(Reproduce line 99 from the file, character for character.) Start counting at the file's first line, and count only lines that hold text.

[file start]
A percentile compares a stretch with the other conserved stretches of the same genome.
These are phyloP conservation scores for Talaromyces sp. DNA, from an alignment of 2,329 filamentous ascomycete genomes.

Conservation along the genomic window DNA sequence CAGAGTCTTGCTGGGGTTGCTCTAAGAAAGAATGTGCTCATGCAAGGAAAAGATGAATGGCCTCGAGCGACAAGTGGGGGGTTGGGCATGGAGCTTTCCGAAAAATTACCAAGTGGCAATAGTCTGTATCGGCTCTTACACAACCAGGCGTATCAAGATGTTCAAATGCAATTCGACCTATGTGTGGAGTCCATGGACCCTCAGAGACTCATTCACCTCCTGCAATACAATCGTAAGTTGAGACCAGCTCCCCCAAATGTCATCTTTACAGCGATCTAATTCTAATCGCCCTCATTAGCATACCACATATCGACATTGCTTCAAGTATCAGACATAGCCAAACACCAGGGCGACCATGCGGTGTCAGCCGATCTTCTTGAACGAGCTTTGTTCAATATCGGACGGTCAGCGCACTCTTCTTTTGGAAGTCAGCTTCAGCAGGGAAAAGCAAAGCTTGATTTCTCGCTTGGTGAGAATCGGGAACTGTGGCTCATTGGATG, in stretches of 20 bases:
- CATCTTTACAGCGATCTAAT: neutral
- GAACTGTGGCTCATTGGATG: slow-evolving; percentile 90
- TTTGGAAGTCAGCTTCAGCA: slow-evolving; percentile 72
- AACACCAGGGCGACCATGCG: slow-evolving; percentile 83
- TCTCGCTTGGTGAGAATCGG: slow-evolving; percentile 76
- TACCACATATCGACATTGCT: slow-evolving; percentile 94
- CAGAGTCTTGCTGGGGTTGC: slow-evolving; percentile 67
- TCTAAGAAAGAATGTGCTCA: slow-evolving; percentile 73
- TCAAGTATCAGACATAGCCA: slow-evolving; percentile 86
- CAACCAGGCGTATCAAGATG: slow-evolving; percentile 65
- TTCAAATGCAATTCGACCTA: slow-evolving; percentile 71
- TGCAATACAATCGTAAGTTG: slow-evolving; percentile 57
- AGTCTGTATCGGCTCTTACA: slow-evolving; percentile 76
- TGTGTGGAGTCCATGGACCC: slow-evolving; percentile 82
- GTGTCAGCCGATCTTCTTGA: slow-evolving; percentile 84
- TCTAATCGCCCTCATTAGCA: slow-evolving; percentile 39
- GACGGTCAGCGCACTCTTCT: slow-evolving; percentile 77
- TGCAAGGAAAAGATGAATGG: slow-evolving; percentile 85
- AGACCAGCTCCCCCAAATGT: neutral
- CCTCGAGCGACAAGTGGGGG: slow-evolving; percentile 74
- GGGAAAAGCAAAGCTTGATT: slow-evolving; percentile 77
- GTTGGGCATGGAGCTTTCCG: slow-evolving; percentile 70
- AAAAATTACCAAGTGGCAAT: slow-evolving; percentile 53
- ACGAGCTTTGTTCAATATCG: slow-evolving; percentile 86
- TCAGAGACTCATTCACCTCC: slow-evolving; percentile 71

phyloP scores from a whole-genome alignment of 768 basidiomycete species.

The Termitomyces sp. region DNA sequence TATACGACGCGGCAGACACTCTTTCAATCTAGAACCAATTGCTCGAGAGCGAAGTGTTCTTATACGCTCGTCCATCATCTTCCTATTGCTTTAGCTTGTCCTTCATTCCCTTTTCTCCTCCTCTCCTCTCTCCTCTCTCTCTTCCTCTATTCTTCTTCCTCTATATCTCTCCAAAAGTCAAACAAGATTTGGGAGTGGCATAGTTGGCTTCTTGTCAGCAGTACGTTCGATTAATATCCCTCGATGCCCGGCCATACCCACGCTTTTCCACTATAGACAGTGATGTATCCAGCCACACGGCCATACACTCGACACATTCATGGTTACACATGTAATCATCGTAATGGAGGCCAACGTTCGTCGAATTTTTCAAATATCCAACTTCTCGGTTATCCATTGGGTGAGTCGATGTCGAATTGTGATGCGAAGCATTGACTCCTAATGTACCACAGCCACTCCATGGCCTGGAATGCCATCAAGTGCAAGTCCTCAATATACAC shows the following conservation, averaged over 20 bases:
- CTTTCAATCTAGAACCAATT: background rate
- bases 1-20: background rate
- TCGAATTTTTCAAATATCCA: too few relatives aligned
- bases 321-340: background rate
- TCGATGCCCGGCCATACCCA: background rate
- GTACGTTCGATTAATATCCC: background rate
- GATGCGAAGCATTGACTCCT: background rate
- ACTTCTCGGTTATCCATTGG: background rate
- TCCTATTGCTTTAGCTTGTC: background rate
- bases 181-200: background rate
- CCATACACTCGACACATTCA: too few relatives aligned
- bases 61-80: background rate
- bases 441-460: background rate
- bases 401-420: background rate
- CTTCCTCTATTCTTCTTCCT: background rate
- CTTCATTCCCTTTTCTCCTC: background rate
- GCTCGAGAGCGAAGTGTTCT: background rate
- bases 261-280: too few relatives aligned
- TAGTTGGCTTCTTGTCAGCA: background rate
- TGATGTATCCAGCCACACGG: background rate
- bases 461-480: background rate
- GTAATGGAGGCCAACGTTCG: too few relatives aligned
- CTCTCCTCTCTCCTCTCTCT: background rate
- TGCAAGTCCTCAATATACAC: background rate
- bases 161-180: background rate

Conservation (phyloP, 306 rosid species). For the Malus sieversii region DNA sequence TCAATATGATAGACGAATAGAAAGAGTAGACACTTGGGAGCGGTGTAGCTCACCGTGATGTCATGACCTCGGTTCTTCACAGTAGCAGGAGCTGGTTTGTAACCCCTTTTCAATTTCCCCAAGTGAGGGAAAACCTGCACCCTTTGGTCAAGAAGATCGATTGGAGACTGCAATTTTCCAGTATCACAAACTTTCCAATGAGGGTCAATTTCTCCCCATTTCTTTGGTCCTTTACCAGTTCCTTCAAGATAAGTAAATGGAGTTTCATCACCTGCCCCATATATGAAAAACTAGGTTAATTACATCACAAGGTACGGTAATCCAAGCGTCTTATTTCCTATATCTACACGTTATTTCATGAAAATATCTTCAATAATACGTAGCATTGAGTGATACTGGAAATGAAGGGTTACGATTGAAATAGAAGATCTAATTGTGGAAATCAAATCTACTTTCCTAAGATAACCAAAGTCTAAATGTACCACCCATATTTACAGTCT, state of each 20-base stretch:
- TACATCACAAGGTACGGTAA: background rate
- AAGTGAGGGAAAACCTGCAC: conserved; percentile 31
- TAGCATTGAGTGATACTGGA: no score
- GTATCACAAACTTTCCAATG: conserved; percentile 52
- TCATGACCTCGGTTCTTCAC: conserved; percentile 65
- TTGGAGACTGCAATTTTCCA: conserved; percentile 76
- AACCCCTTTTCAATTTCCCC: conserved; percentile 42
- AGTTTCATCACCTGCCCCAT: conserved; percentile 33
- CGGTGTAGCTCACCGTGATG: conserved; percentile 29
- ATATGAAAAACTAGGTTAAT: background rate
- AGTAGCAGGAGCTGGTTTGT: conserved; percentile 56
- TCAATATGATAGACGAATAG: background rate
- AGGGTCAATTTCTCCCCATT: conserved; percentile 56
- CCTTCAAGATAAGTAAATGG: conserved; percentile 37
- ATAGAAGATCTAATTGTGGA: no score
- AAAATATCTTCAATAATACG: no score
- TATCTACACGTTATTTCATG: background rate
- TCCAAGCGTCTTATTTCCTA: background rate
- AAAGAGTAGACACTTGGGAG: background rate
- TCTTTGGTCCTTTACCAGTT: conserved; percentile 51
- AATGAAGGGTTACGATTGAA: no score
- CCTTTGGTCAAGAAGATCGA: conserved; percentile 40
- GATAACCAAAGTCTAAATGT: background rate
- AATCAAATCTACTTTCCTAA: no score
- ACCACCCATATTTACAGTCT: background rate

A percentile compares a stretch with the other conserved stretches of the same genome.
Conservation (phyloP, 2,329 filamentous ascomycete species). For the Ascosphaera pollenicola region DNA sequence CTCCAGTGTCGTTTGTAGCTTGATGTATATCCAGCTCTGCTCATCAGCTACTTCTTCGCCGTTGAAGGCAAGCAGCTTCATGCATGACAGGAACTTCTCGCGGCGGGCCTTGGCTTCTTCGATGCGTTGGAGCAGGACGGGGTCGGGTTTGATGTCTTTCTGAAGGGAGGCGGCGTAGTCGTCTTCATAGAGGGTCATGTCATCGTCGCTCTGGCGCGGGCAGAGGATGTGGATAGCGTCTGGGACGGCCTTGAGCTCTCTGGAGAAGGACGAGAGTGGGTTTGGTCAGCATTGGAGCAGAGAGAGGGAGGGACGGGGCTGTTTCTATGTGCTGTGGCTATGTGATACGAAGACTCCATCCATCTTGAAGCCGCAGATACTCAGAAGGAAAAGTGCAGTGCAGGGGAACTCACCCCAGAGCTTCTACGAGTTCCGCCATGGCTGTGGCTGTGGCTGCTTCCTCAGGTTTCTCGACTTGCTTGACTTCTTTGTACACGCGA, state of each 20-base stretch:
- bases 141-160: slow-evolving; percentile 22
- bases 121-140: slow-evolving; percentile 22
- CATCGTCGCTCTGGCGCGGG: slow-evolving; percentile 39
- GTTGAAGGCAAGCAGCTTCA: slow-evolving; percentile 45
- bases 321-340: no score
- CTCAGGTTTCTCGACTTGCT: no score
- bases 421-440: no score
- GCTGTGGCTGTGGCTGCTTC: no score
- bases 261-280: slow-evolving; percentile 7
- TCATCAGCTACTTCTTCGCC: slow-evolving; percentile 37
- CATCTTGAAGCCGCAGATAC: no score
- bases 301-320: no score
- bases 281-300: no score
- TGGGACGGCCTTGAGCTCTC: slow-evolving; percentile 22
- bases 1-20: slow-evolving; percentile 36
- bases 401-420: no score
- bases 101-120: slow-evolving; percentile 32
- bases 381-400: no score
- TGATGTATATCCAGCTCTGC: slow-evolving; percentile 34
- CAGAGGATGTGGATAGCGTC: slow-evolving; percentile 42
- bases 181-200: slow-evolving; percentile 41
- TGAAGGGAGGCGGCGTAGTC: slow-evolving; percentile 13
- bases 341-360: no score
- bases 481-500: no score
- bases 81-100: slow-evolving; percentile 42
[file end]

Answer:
- bases 401-420: no score